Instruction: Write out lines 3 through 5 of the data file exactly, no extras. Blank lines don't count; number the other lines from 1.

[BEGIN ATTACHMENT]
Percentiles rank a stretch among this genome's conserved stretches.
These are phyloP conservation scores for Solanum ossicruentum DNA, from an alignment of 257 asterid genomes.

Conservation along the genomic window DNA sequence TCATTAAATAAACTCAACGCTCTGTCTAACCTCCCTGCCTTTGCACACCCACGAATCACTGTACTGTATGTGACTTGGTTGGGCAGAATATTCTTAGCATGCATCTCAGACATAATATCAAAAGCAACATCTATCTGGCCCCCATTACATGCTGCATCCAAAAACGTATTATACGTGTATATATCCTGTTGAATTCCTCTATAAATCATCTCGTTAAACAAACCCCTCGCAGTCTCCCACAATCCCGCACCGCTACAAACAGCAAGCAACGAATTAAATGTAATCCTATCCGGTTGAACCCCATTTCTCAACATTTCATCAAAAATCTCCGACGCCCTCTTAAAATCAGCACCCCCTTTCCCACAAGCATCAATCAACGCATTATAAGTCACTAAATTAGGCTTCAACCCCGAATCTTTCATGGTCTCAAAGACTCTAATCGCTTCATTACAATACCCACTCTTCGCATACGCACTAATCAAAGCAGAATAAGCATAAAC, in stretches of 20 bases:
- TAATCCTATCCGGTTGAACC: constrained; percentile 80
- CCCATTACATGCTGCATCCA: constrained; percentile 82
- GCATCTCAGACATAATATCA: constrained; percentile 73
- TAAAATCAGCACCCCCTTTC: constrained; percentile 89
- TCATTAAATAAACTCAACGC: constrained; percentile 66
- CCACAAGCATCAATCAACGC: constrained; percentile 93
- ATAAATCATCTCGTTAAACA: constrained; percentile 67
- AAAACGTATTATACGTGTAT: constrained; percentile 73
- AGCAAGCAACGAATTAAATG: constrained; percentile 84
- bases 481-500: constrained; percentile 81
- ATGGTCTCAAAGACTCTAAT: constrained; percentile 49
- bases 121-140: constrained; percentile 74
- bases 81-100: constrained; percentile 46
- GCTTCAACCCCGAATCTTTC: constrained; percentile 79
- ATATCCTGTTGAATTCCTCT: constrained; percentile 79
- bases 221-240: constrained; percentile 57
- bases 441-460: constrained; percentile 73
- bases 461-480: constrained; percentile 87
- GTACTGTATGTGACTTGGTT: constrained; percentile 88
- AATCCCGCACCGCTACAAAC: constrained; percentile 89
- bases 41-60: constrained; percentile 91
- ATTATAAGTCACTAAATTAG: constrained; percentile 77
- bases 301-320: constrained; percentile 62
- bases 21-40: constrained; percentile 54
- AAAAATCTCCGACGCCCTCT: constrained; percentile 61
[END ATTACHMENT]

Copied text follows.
Conservation along the genomic window DNA sequence TCATTAAATAAACTCAACGCTCTGTCTAACCTCCCTGCCTTTGCACACCCACGAATCACTGTACTGTATGTGACTTGGTTGGGCAGAATATTCTTAGCATGCATCTCAGACATAATATCAAAAGCAACATCTATCTGGCCCCCATTACATGCTGCATCCAAAAACGTATTATACGTGTATATATCCTGTTGAATTCCTCTATAAATCATCTCGTTAAACAAACCCCTCGCAGTCTCCCACAATCCCGCACCGCTACAAACAGCAAGCAACGAATTAAATGTAATCCTATCCGGTTGAACCCCATTTCTCAACATTTCATCAAAAATCTCCGACGCCCTCTTAAAATCAGCACCCCCTTTCCCACAAGCATCAATCAACGCATTATAAGTCACTAAATTAGGCTTCAACCCCGAATCTTTCATGGTCTCAAAGACTCTAATCGCTTCATTACAATACCCACTCTTCGCATACGCACTAATCAAAGCAGAATAAGCATAAAC, in stretches of 20 bases:
- TAATCCTATCCGGTTGAACC: constrained; percentile 80
- CCCATTACATGCTGCATCCA: constrained; percentile 82